One week in Istanbul. One week of exploring, of gazing at the mix of mosques and modern buildings, of waking up to the morning prayer, and gazing at the Bosphorus Strait. Two more weeks await us, too long to be a tourist and too little to truly study abroad.
One of the most fascinating aspects of Istanbul has been our interactions with the citizens, although it has thus been limited to various merchants hawking their wares. Unlike their American counterparts, there is an amusing, even comical nature, to the way vendors attempt to attract our attention. The most notable have been pick up lines. From overtures to our heritage to proclamations that they have been waiting for women like us, the vendors are theatrical in their efforts to lure us to their shops piled with beautiful silk scarves, intricate tea sets, jewelry, and other items designed to be authentically Turkish. My personal favorites include references to Bollywood movies, such as the tea vendor who proclaimed that he was “Shah Rukh Khan”. Coming from Italy, where Indians were viewed with suspicion, the happy embrace of Indian culture was welcome.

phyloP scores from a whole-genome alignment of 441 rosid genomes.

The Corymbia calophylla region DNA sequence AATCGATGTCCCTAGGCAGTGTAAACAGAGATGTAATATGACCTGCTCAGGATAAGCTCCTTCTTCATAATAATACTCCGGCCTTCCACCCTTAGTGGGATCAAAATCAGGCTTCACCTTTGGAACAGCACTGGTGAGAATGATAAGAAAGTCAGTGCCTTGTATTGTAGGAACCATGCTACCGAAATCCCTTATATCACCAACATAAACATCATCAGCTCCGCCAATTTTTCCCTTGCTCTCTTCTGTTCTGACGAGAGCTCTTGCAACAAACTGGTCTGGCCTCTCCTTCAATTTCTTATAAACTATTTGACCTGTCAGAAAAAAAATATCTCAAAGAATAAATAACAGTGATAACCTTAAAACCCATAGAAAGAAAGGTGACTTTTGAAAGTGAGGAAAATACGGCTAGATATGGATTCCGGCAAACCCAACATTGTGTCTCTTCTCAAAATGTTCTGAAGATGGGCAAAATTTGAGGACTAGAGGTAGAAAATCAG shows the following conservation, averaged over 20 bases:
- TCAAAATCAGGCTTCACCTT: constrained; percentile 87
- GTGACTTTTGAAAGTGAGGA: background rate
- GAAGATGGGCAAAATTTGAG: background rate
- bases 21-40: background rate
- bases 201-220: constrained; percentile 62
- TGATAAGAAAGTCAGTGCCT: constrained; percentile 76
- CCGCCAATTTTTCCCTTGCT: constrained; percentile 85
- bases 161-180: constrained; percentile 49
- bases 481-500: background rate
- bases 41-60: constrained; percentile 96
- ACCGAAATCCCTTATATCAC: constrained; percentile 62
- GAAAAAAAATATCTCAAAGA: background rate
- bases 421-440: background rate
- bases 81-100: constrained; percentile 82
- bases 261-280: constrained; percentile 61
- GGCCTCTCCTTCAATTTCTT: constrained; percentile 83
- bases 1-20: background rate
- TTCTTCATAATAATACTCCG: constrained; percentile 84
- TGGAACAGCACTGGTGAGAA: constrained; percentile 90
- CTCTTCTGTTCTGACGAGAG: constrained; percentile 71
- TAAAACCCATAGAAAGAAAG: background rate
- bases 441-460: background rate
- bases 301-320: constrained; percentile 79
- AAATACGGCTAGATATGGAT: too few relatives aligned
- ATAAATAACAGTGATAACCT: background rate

Another fascinating interaction with the vendors has been the language interaction. While the average Turkish citizen speaks broken English alongside their native language, the vendors can be expected speak many more languages: English, Arabic, Turkish, Spanish, some French. These are the languages of tourism in Turkey, and any vendor in their right mind would know how to haggle with a tourist in their native language, to make them feel like home.
It’s easy to feel like home in Istanbul, what with the welcoming embrace of Istanbul’s citizens. As one vendor told me, “I’ll make you feel like you’re at home”. I already do feel that way.